Consumers in deep financial trouble face atough choice following President Bush's signingof the new federal bankruptcy act: eitherfile soon for bankruptcy or find ways to avoid whatwill become a tougher process. The new bankruptcyact makes it more difficult for consumers to fileunder Chapter 7, forcing more into Chapter 13. Consumershoping to file under Chapter 7 must meetstrict income means testing and tighter expense andhomestead-exemption standards.
Consumers will have until mid-October to fileunder the old bankruptcy standards. After that,they face the tougher law. But Certified FinancialPlanner™practitioners recommend that consumersexplore the following alternatives before rushing tofile to beat the deadline:
•Stop the bleeding. This isn't fun, but paredown your expenses to the basics: food, housing,car payments, insurance, and so on. Forget the newdigital music player, designer clothes, dinners out,vacations, etc. A spending plan can help you findways to free up more money to put toward yourdebts. Look for ways to boost income and cut criticalexpenses, such as switching to less-expensiveautomobile insurance.
•Have a garage sale. Sell possessions you reallydon't need and put the money toward your debts.Chapter 7 bankruptcy would likely require you tosell the stuff, anyway.
•Cut up the credit cards and pay cash. Amajor illness, job loss, and other financial crisesaccount for over half of all bankruptcy filings. Butexcessive credit card debt often compounds the problem,if not precipitates it. Freeze use of the cards andspend cash; you'll be tighter with your money.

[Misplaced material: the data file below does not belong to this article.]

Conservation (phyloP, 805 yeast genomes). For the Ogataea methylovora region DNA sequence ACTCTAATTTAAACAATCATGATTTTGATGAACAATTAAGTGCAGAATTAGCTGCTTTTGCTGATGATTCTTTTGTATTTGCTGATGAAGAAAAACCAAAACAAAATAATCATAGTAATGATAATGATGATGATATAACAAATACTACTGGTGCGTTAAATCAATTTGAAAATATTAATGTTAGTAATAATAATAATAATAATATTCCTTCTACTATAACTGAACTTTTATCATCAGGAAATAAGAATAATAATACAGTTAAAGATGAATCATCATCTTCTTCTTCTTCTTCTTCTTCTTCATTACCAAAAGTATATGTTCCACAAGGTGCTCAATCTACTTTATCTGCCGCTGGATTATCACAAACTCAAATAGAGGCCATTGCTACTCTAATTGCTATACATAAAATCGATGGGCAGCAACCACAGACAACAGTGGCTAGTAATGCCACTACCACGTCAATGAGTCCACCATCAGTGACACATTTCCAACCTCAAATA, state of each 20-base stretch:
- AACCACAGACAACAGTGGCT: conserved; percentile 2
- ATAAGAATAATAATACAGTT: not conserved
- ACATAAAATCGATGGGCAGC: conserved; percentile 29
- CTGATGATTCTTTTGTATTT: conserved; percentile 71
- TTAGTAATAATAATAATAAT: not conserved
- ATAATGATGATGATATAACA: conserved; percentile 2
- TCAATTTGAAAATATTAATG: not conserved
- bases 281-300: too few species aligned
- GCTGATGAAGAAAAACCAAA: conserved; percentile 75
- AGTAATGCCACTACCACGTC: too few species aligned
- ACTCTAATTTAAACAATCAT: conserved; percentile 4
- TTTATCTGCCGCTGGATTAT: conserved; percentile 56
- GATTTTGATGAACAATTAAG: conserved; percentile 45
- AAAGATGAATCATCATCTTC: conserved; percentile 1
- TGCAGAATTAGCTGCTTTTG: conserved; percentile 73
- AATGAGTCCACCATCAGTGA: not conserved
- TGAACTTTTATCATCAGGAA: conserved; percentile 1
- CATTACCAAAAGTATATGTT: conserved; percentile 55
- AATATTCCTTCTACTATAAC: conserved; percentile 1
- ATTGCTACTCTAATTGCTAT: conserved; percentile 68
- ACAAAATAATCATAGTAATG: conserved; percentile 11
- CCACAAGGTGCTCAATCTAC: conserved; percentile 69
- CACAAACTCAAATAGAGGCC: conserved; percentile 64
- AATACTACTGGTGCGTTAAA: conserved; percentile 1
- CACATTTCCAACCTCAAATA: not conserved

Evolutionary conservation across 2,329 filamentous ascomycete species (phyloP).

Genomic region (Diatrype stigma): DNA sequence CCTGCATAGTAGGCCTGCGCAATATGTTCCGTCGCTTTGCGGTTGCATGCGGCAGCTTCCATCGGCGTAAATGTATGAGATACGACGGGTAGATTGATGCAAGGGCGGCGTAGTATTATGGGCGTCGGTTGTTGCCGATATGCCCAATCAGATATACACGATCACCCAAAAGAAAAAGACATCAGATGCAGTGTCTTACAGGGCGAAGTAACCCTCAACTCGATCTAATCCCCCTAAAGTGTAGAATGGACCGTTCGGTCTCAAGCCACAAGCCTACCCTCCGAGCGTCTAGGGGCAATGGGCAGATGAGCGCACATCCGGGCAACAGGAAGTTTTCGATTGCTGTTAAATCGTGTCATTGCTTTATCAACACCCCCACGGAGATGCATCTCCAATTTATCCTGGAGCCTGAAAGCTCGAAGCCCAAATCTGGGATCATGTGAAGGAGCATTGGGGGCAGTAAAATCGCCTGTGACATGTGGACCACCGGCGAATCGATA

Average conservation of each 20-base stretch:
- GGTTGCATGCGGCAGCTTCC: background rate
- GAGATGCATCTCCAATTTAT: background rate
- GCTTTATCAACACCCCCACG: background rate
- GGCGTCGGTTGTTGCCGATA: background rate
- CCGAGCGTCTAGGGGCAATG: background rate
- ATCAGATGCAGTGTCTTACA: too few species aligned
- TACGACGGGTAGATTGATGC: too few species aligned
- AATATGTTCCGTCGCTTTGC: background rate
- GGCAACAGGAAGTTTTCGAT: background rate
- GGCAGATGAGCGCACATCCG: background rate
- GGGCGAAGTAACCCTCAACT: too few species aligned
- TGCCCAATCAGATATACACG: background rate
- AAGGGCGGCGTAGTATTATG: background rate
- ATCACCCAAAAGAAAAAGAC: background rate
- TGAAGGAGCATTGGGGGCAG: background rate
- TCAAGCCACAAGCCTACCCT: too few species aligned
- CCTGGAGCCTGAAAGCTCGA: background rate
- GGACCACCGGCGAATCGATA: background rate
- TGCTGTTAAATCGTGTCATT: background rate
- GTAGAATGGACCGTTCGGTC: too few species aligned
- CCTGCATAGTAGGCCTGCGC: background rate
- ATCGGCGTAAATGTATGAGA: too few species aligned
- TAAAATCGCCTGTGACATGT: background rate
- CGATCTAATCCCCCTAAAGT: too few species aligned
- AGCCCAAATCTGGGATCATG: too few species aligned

•Attack your debts. There are two ways to dothis. Pay off the highest-interest debts first. This savesyou the most money in the long run. But if these areyour largest debts, it might be more encouraging topay off your smallest debt first and then apply thatmoney to the next largest debt, and so on.
•Don't put your home or retirement at risk.Consolidating debt through a home equity loan or aloan from your retirement plan may seem like a goodidea, but you are putting your home and your retirementat risk if you can't pay them back. Simply withdrawingmoney from you retirement plans is usuallynot a smart idea, either. Your home, retirementaccount, and, in the wake of a recent US SupremeCourt ruling, many individual retirement accounts,are protected in bankruptcy proceedings.
•Call each of your creditors. Some creditorsmay be more willing than you might believe to negotiatesmaller payments or more time. They'd ratherreceive at least something rather than have to dealwith you through bankruptcy court.
•Consider using a credit counseling service.Under the new bankruptcy act, credit counseling ismandatory before filing for bankruptcy. So considerusing their services in the first place and possiblyavoid having to file. A counseling service can helpyou find ways to reduce your debts and negotiatewith lenders and consolidate all your loan paymentsinto a single payment. Be sure to choose a reputablenonprofit counseling service.
This article has been produced by the Financial Planning Association (www.fpanet.org), the membership organization for the financial planning community.